“Willing Suspension of Disbelief”: When it Works, When it Fails

An immutable requirement that impacts the success of any work of #ScienceFiction or #Fantasy is the audience’s ability to be able to willingly suspend their disbelief, which can be defined as follows:

The willing suspension of disbelief refers to an individual willingly suspending their critical faculties, logic and realism in order to believe something surreal for the sake of enjoyment.

It can also be defined as “a literary term of art referring to one of Aristotle’s principles of theater in which the audience accepts fiction as reality so as to experience a catharsis, or a releasing of tensions to purify the soul.”

Before sci-fi or fantasy were recognized literary genres, poetry and fiction involving the supernatural had gone out of fashion to a large extent in the 18th century, in part due to the declining belief in witches and other supernatural agents among the educated classes in favor of science. However, the poet and aesthetic philosopher Samuel Taylor Coleridge sought to revive the use of fantastic elements in poetry and developed a concept to support how a modern, enlightened audience might continue to enjoy such types of literature.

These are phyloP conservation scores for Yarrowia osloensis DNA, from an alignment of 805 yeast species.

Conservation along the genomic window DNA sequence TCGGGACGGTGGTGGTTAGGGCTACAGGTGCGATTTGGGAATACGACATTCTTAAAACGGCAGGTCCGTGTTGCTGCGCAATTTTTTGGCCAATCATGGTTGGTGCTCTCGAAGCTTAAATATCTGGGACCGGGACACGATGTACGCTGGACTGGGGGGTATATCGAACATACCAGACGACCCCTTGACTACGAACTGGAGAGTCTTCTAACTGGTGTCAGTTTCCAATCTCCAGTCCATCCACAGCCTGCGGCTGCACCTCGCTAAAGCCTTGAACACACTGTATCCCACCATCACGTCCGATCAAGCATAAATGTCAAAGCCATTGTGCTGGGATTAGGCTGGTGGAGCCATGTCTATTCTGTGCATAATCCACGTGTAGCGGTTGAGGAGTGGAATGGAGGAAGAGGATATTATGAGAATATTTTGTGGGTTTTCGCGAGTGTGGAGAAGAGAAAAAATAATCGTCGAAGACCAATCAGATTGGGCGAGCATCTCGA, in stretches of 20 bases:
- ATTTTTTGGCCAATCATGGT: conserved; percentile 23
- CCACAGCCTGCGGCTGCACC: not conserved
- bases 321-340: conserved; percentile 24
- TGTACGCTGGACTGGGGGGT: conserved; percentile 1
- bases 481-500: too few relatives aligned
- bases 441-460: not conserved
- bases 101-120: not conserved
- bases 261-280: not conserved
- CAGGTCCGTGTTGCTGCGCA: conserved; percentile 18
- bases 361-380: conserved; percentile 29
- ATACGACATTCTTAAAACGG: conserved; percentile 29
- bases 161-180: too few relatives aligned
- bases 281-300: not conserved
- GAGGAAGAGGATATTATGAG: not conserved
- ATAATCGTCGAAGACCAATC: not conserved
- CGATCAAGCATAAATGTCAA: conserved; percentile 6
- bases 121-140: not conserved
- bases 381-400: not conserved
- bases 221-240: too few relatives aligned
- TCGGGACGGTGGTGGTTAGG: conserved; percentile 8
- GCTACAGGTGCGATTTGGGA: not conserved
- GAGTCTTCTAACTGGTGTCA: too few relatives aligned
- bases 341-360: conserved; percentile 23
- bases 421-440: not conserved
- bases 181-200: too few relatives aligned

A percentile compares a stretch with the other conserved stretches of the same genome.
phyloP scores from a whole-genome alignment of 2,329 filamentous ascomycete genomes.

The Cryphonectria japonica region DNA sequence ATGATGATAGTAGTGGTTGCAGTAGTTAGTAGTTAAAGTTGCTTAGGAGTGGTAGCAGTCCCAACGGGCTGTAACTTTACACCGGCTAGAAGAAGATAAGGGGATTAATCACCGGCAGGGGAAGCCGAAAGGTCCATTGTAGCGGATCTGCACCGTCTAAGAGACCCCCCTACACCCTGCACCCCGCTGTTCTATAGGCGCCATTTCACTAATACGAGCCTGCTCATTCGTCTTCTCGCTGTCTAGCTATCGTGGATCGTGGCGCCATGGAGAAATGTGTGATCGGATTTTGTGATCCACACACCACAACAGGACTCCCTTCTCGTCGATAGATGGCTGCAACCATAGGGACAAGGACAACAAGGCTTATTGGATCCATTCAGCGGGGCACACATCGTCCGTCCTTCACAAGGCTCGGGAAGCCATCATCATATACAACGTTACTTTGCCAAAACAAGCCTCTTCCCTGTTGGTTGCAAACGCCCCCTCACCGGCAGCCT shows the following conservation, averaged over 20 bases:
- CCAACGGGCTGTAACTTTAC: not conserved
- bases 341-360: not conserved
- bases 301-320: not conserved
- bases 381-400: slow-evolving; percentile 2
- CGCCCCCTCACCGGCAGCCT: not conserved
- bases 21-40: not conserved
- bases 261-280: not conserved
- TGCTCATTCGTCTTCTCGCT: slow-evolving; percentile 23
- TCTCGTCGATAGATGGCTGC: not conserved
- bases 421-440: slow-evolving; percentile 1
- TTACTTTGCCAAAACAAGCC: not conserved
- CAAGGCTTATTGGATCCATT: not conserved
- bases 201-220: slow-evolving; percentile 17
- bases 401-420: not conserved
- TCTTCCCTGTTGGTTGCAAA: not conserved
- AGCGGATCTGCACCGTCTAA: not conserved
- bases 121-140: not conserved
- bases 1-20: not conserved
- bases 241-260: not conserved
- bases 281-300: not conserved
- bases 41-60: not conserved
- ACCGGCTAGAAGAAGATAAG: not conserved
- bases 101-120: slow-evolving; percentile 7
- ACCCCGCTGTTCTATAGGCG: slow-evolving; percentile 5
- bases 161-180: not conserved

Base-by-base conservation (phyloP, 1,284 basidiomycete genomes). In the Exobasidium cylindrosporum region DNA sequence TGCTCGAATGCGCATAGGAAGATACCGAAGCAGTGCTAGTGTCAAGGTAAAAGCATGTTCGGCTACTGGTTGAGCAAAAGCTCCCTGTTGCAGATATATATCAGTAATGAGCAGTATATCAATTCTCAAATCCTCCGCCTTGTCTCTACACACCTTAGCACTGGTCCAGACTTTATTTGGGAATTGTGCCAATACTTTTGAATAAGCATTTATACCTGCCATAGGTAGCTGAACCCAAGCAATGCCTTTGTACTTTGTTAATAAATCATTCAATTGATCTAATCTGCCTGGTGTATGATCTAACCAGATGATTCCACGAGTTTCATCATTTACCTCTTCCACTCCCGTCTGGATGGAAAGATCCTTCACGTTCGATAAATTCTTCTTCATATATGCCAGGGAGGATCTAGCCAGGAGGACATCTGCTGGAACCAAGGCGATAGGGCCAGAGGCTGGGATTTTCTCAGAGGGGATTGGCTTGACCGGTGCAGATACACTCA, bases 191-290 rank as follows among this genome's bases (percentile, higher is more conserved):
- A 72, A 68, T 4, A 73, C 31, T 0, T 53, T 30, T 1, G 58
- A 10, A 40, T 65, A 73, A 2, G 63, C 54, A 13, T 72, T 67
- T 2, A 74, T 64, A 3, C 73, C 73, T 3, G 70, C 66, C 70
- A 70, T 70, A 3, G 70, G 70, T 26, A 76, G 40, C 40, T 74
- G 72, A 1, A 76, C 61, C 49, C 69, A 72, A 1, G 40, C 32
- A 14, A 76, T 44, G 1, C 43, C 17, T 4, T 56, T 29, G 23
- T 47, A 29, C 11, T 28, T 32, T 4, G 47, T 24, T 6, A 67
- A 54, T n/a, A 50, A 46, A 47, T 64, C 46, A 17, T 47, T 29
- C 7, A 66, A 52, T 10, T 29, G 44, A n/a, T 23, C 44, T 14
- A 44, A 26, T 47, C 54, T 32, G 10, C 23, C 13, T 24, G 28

In 1817, Coleridge introduced the term “suspension of disbelief” in Biographia Literaria and suggested that if a writer could infuse a “human interest and a semblance of truth” into a fantastic tale, the reader would suspend judgement concerning the implausibility of the narrative. The term resulted from a philosophical experiment, which Coleridge conducted with William Wordsworth within the context of the creation and reading of poetry. It involved an attempt to explain the supernatural persons or characters so that these creatures of imagination constitute some semblance of truth.

Who’s Responsible?

The individual(s) most responsible for enabling and maintaining an audience’s ability to willingly suspend their disbelief is the author(s) or creator of the work. It’s not the responsibility of the audience and any author or creator who fails to understand that isn’t going to have a successful work.

What Allows it Work?

Any creative endeavor is only successful to the extent that the audience offers their willing suspension of disbelief as they read, listen, or watch. It’s part of an unspoken contract: the author or creator provides the audience with a good story; and in return, the audience accepts the reality of the story as presented, as well as the characters in the fictional universe as they seemingly act on their own accord.

But the author or creator has the important responsibility of enabling and maintaining the audience’s ability to willingly suspend their disbelief, and they key to doing this successfully is internal consistency.